4. Conclusions

In this study, we examined the aerodynamic characteristics and wake vortex structure of nonspinning and spinning soccer balls using a combination of the lattice Boltzmann method, wind tunnel tests, and free-flight experiments. A large-scale counter-rotating vortex pair was frequently observed in the wake of the nonspinning and spinning balls, and this vortex pair was considered to be a dominant vortex structure in the wake of the balls. In addition, although the separation point fluctuations for the nonspinning ball were large and Cs fluctuated more irregularly with a change in its direction (change in sign), the separation points of the spinning ball fluctuated only slightly, which indicated the tendency of Cs to be relatively stable. Hence, it seems that when soccer balls are kicked, spinning soccer balls are more likely to be precise in terms of the flight trajectory than nonspinning soccer balls. The present study used VLES and DNS for CFD analysis of spinning and nonspinning balls, respectively. However, the Kolmogorov minimum vortex scale [31] was not calculated because of the limitation of computing resources. In addition, the vortex structures and their stability should be examined in more detail; hence, further studies using more powerful computing resources and higher-resolution analysis models are required.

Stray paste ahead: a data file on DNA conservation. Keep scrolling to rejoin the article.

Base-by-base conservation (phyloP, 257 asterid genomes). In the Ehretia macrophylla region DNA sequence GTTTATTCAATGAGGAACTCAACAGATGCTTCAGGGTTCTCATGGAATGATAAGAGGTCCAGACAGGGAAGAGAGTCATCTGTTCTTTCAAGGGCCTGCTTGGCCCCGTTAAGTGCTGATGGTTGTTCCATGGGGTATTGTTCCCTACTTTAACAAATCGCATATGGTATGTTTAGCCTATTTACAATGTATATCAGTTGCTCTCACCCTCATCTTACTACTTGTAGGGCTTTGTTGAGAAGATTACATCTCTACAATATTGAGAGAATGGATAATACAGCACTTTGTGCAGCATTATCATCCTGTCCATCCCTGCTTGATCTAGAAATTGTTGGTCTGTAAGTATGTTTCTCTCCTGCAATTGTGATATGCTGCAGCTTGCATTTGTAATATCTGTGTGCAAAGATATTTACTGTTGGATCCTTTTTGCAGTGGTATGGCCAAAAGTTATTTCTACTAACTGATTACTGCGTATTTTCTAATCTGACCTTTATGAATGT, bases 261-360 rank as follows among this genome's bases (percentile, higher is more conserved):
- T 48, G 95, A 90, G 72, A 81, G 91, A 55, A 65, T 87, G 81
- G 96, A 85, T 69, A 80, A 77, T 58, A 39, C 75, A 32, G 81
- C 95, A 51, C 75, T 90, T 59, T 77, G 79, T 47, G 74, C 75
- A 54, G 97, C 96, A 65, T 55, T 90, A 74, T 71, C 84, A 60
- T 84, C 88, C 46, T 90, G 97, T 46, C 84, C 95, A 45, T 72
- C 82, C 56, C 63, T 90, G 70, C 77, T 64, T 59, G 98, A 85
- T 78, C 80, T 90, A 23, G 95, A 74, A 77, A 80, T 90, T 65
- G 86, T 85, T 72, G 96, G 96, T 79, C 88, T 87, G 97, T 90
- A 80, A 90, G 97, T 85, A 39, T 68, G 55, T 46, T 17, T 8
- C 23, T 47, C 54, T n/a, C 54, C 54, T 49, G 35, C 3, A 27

Author Contributions